God’s image of his human family is realized in the kindness and charity extended by a small thrift store.  In today’s Gospel, Jesus articulates the Father’s vision for humanity: a “banquet” at which all are respected and honored for who they are and the goodness they bring to the king’s table, be it the “table” of the classroom, the clinic, the playground, the home.  If we are to be truly faithful to God’s vision, the compassion of God must transform our heart’s perspective, enabling us to see beyond ethnic stereotypes, economic distinctions, class and celebrity, to recognize every man, woman and child as made in the same image and likeness of God in which we were all created; we must be willing both to give joyfully what we have and to accept humbly what others bring to the table.  God’s “banquet” is only realized when we embrace a radically new vision of humanity, a perspective that ignores suspicions, doubts and stereotypes and, instead, recognizes everyone, first, as a child of God, worthy of respect, love and compassion.  


29th Sunday of the Year / 20th Sunday after Pentecost  [PROPER 24]

[Jesus] said to them, “Whose image is this and whose inscription?"
They replied, “Caesar’s."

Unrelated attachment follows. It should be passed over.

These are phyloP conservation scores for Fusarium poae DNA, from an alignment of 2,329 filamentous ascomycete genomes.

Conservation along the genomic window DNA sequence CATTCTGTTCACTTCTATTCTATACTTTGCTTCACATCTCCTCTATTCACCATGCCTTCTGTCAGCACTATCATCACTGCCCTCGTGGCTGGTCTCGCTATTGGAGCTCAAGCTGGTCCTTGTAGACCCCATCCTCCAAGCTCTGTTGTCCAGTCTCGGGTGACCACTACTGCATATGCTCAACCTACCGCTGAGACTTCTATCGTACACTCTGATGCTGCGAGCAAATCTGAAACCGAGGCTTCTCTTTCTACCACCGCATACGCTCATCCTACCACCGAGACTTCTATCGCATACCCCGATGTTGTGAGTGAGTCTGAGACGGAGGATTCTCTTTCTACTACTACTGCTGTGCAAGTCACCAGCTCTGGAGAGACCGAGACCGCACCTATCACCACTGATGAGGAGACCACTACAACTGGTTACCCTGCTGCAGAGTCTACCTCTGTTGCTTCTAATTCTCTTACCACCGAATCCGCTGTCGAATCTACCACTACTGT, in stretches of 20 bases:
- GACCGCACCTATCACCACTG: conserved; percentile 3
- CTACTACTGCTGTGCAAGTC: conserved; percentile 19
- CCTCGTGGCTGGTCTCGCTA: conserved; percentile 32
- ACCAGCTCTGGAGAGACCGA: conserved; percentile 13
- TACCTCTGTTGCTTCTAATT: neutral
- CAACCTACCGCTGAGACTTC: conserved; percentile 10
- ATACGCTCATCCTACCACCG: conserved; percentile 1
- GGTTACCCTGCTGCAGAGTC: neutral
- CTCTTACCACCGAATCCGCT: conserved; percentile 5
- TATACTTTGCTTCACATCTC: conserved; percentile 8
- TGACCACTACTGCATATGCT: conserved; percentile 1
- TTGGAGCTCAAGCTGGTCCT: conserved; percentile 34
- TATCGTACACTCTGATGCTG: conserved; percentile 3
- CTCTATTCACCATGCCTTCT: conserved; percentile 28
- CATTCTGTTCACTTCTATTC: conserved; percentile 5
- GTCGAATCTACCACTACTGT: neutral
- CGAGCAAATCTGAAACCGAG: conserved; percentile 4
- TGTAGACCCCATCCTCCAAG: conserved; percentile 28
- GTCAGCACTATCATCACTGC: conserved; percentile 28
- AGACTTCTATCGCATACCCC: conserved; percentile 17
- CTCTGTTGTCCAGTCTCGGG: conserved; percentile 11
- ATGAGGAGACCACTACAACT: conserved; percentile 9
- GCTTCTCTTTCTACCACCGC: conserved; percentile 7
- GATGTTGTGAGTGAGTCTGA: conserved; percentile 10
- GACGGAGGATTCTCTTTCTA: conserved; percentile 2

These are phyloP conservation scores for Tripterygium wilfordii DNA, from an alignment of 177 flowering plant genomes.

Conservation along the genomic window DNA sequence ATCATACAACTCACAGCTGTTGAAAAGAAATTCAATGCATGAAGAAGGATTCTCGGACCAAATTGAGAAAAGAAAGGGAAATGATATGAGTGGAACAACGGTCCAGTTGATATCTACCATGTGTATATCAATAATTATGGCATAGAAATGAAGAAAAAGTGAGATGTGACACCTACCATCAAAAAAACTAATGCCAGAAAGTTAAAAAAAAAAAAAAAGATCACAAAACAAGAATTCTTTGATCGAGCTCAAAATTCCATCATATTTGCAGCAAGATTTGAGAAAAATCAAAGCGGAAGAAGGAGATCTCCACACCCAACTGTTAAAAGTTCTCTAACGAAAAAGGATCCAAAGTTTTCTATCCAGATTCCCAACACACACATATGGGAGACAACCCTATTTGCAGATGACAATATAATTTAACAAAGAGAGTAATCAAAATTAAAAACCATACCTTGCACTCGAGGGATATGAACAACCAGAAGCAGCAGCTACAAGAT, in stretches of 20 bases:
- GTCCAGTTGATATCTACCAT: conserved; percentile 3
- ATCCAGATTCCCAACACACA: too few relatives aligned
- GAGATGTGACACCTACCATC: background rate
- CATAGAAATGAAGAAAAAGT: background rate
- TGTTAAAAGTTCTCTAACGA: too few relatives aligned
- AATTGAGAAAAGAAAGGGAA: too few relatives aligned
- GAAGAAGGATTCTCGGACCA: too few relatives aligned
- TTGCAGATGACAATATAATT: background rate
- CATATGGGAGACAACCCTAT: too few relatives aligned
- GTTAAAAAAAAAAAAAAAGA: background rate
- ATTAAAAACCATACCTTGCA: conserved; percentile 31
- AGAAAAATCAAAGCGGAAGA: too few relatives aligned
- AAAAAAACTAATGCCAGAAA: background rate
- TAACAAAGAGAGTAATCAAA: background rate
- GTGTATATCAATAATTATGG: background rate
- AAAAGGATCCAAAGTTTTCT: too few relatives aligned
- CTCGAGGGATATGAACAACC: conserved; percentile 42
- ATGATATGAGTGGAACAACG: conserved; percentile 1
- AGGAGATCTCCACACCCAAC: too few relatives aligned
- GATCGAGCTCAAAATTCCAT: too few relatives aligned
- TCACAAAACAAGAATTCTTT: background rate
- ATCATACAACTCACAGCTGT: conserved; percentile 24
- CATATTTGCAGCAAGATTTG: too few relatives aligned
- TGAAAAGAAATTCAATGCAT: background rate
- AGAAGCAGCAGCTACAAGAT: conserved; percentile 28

At that he said to them, “Then repay to Caesar what belongs to Caesar and to God what belongs to God.”
Matthew 22: 15-21

A patient’s worth, in billing codes

A psychiatrist writes about the dollars-and-cents side of treating patients:

“A patient wants solutions; at least, he wants attentiveness.  He is preoccupied with the failings of his life. 

“But I’m preoccupied, too: with counting.  If I document one element of his family or social history in the electronic medical record, it’s considered ‘pertinent,’ but two ‘established elements’ — or three ‘new elements’ — are ‘complete’ and worth more.  One-to-five findings on the psychiatric exam are ‘problem-focused,’ but if there are six, the exam becomes ‘expanded problem focused,’ which is also worth more.  Reviewing old records is two data points, but reviewing lab tests only one.  Counting, counting.

“These numbers add up to a billing code; these billing codes add up to Medicare reimbursement.  You combine history complexity plus examination bullets plus medical decision-making plus risk, and out of the confusion an accurate code is supposed to pop clearly into view.”

The doctor keeps a crib sheet on a corner of her desk: a list of key components of the Current Procedural Terminology codes.  It’s a kind of “scorecard” she must use to determine what treatment will or will not be covered by a patient’s insurance.

While such formulas are necessary to check charts for Medicare fraud, this doctor worries that sometimes she becomes distracted in treating her patients, becoming more concerned with listening for the “worth” of their diagnosis rather than the key to their healing.